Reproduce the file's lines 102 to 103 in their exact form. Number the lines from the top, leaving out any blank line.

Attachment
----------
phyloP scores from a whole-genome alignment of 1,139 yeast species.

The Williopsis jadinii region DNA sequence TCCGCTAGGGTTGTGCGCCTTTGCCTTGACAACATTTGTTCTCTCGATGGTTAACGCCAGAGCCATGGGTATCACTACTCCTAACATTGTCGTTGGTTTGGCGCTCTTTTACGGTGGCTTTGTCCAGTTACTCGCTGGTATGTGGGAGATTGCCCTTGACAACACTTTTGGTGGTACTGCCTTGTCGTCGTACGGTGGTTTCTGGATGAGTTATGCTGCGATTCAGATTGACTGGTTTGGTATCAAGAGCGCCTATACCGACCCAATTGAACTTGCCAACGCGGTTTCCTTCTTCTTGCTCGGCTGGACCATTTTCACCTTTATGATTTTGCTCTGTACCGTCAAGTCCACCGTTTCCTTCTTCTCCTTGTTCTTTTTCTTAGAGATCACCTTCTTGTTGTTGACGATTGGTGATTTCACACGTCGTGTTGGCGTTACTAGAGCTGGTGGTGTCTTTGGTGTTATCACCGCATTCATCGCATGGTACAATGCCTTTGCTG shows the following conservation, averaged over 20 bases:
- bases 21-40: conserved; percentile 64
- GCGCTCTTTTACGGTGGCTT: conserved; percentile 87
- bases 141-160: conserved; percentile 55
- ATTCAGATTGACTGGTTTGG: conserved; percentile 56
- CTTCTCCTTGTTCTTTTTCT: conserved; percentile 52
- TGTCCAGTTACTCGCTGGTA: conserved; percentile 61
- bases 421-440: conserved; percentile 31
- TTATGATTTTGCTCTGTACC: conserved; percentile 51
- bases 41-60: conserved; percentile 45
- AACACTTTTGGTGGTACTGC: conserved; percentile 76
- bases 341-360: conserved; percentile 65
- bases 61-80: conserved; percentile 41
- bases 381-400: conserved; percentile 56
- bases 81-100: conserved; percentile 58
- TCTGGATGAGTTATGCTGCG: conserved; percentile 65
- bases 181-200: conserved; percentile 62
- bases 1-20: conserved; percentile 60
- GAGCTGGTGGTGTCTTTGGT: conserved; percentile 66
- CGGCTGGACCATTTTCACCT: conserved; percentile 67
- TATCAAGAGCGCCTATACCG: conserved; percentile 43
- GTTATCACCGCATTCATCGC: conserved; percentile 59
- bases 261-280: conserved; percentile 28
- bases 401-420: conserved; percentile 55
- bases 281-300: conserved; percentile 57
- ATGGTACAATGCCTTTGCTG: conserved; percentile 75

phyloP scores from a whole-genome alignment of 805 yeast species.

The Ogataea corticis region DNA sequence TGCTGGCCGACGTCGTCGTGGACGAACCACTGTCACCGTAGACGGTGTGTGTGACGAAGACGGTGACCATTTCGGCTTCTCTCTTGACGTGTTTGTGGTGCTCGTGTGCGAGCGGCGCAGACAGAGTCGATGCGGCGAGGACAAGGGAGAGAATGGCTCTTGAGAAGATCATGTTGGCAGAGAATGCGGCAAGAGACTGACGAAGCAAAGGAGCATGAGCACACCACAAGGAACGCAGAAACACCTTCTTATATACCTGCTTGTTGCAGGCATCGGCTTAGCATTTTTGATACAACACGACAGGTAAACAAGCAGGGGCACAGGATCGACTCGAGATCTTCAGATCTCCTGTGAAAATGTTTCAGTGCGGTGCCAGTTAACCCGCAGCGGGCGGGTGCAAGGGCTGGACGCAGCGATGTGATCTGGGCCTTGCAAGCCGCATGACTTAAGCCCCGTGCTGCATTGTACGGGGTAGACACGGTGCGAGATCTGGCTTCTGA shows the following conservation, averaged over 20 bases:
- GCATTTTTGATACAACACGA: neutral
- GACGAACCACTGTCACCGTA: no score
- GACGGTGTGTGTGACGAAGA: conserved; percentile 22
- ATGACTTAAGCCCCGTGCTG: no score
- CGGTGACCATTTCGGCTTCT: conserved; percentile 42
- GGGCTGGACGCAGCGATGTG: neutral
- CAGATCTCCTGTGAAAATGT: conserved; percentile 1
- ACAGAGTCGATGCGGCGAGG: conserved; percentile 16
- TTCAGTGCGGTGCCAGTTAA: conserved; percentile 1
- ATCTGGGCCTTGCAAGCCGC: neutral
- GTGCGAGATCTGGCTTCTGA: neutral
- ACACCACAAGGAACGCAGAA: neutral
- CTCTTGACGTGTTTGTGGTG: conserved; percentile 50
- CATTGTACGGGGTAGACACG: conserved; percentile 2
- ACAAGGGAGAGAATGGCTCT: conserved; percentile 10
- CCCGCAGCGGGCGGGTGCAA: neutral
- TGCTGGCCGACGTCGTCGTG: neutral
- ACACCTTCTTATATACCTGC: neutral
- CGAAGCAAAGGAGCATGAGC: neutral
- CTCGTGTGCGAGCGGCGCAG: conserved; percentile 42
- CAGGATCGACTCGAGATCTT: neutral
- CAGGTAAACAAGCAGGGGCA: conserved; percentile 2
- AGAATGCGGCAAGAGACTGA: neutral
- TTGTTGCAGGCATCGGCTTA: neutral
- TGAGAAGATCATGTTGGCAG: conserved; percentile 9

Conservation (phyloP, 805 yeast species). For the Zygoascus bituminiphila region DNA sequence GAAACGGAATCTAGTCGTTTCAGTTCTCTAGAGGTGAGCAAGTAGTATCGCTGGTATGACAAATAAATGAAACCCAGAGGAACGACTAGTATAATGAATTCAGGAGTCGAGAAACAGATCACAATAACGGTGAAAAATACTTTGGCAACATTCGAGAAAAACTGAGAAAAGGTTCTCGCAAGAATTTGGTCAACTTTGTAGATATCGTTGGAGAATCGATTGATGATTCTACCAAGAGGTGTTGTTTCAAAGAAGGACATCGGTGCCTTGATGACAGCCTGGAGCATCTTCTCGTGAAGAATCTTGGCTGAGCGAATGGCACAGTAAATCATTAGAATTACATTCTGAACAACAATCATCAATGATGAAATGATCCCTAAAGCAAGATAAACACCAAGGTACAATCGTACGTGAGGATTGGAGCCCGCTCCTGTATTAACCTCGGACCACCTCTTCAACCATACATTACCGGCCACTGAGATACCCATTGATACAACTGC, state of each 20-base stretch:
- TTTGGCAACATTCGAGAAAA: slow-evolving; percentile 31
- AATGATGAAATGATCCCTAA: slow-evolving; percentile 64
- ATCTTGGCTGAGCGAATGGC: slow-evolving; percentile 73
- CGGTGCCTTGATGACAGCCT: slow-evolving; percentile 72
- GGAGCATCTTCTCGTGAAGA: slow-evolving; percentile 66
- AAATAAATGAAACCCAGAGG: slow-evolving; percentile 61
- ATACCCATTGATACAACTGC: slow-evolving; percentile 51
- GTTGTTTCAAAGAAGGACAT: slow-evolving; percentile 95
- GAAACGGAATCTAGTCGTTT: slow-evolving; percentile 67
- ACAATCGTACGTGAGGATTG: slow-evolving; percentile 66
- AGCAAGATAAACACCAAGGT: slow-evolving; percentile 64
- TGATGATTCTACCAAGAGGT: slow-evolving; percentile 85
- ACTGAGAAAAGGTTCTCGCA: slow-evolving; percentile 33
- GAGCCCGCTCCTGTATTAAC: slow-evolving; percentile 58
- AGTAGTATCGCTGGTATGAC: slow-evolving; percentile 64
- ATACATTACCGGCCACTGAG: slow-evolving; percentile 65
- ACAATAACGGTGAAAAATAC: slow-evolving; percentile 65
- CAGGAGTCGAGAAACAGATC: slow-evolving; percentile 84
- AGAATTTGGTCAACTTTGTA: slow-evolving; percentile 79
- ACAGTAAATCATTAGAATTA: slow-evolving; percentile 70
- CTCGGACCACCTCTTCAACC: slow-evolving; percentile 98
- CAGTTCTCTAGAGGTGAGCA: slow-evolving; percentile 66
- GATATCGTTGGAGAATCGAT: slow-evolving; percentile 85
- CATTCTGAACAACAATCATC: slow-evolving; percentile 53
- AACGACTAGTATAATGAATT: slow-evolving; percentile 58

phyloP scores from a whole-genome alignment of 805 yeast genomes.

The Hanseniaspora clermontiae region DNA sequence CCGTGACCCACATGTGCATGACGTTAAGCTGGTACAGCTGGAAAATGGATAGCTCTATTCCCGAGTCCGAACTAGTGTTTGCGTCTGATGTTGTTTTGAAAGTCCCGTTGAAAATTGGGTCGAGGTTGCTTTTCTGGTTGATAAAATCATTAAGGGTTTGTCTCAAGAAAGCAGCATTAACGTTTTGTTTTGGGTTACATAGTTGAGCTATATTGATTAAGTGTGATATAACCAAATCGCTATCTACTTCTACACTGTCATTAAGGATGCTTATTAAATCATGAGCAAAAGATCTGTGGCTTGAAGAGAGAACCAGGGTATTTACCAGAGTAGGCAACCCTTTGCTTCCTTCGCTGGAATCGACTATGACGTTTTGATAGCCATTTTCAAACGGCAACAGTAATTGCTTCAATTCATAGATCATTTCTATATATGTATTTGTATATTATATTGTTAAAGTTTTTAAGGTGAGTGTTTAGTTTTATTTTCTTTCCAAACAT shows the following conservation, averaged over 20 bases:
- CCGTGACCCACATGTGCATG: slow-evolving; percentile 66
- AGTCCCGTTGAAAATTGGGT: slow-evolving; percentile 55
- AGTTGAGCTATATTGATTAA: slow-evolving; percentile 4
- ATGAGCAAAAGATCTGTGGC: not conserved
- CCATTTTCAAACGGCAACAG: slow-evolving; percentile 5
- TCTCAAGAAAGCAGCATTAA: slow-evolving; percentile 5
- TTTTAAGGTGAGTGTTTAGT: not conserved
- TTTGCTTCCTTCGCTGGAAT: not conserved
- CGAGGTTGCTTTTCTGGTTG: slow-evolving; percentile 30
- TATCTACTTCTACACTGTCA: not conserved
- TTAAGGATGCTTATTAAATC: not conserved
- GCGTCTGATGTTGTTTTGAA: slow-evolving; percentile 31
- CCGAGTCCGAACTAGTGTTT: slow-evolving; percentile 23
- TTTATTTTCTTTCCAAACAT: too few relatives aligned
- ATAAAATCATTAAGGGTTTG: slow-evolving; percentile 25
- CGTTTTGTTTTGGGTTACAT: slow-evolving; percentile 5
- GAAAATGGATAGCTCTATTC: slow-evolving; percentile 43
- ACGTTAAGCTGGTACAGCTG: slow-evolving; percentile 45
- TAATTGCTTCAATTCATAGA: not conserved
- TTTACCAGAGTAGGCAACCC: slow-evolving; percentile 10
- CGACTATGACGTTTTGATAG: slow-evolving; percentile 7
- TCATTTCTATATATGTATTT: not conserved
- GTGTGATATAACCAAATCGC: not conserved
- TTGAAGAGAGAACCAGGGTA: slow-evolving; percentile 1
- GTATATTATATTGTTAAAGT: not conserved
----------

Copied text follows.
- TTTACCAGAGTAGGCAACCC: slow-evolving; percentile 10
- CGACTATGACGTTTTGATAG: slow-evolving; percentile 7